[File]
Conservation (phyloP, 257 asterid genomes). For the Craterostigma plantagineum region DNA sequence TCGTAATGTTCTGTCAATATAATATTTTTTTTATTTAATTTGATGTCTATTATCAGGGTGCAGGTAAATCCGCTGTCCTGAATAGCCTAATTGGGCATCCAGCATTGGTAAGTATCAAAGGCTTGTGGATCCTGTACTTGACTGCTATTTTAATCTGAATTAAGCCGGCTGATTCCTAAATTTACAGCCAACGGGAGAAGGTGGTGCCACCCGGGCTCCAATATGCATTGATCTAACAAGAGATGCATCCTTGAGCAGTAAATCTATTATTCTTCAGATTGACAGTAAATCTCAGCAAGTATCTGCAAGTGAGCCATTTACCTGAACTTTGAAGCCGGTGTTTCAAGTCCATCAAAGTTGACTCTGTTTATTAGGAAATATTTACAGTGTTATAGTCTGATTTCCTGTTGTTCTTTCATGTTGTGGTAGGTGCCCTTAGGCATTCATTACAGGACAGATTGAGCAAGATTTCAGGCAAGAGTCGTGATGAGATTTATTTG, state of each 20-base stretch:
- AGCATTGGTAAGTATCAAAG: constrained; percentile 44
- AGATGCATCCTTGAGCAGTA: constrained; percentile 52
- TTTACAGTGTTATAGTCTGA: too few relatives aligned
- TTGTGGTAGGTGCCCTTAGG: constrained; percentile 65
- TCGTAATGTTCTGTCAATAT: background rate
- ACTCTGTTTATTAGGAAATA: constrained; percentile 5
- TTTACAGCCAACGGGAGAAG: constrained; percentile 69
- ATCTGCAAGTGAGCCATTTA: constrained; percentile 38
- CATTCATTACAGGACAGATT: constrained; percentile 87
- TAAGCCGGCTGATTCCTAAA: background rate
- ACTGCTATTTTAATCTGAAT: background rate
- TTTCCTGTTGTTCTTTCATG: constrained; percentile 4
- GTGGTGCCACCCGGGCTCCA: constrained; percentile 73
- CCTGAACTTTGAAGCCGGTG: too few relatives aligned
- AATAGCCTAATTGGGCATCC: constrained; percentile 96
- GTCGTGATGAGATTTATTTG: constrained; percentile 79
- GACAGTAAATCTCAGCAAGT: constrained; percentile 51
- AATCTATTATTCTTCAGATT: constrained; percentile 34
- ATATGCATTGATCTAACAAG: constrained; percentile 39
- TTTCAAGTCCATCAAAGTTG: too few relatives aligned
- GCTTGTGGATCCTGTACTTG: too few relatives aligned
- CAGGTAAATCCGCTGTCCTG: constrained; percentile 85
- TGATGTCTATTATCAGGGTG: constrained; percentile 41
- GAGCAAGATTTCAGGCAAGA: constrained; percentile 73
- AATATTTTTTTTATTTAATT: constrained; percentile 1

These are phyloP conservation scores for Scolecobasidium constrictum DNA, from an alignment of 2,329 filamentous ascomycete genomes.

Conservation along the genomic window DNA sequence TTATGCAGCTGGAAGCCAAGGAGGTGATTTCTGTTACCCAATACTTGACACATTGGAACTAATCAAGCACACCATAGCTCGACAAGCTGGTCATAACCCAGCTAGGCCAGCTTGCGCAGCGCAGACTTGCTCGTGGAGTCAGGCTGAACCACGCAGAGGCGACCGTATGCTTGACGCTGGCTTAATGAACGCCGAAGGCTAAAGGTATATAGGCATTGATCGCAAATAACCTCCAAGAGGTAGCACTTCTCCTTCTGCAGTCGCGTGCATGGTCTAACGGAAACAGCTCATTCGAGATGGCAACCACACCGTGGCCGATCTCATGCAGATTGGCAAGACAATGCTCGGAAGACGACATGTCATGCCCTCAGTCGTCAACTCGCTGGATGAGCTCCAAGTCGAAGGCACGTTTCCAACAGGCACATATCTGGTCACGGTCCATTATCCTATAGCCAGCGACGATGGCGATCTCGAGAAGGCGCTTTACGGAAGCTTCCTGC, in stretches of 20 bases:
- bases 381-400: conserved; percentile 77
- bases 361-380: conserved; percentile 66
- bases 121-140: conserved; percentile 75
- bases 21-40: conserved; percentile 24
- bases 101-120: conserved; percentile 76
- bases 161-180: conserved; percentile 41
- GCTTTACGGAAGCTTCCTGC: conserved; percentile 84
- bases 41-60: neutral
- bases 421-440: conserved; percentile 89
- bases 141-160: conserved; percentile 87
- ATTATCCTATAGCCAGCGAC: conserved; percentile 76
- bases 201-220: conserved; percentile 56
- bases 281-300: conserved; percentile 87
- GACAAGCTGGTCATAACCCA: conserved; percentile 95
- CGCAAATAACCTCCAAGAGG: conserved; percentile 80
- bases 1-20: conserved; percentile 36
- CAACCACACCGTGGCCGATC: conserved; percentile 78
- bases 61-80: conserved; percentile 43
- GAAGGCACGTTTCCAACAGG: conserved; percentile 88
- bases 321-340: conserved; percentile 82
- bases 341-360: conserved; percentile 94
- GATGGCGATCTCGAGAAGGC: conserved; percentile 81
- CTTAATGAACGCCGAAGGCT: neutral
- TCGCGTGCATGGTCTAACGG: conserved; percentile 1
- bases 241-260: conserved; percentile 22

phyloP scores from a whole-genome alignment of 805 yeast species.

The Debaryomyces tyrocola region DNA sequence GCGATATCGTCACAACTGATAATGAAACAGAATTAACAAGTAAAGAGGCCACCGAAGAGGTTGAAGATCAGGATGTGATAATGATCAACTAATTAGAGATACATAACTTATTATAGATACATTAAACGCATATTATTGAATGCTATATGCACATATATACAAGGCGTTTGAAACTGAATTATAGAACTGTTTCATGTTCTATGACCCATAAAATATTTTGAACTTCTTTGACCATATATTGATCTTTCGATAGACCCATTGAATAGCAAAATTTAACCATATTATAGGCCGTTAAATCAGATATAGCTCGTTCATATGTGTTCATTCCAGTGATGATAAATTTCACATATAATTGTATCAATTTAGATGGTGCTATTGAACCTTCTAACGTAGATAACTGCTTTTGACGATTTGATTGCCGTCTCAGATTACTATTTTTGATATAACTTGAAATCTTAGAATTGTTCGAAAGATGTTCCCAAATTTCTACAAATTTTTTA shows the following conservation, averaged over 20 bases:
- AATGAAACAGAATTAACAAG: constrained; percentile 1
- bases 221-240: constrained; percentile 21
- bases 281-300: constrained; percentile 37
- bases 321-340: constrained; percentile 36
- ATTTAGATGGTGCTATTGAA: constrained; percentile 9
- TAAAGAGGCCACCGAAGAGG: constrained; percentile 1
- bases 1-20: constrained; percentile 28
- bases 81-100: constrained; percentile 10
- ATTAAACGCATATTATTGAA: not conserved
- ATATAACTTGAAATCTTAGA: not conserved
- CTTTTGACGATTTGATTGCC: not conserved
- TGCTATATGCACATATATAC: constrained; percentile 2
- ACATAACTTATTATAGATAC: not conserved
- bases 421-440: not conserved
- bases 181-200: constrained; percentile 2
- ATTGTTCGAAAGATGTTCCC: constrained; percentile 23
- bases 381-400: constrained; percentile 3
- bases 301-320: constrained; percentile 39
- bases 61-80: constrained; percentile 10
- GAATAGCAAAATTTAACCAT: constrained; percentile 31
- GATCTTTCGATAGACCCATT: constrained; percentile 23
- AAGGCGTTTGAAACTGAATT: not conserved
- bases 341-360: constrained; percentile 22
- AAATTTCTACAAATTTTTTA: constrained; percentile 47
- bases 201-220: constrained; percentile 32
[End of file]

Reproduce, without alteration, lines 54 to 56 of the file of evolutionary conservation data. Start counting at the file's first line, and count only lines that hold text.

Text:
phyloP scores from a whole-genome alignment of 805 yeast species.

The Debaryomyces tyrocola region DNA sequence GCGATATCGTCACAACTGATAATGAAACAGAATTAACAAGTAAAGAGGCCACCGAAGAGGTTGAAGATCAGGATGTGATAATGATCAACTAATTAGAGATACATAACTTATTATAGATACATTAAACGCATATTATTGAATGCTATATGCACATATATACAAGGCGTTTGAAACTGAATTATAGAACTGTTTCATGTTCTATGACCCATAAAATATTTTGAACTTCTTTGACCATATATTGATCTTTCGATAGACCCATTGAATAGCAAAATTTAACCATATTATAGGCCGTTAAATCAGATATAGCTCGTTCATATGTGTTCATTCCAGTGATGATAAATTTCACATATAATTGTATCAATTTAGATGGTGCTATTGAACCTTCTAACGTAGATAACTGCTTTTGACGATTTGATTGCCGTCTCAGATTACTATTTTTGATATAACTTGAAATCTTAGAATTGTTCGAAAGATGTTCCCAAATTTCTACAAATTTTTTA shows the following conservation, averaged over 20 bases:
- AATGAAACAGAATTAACAAG: constrained; percentile 1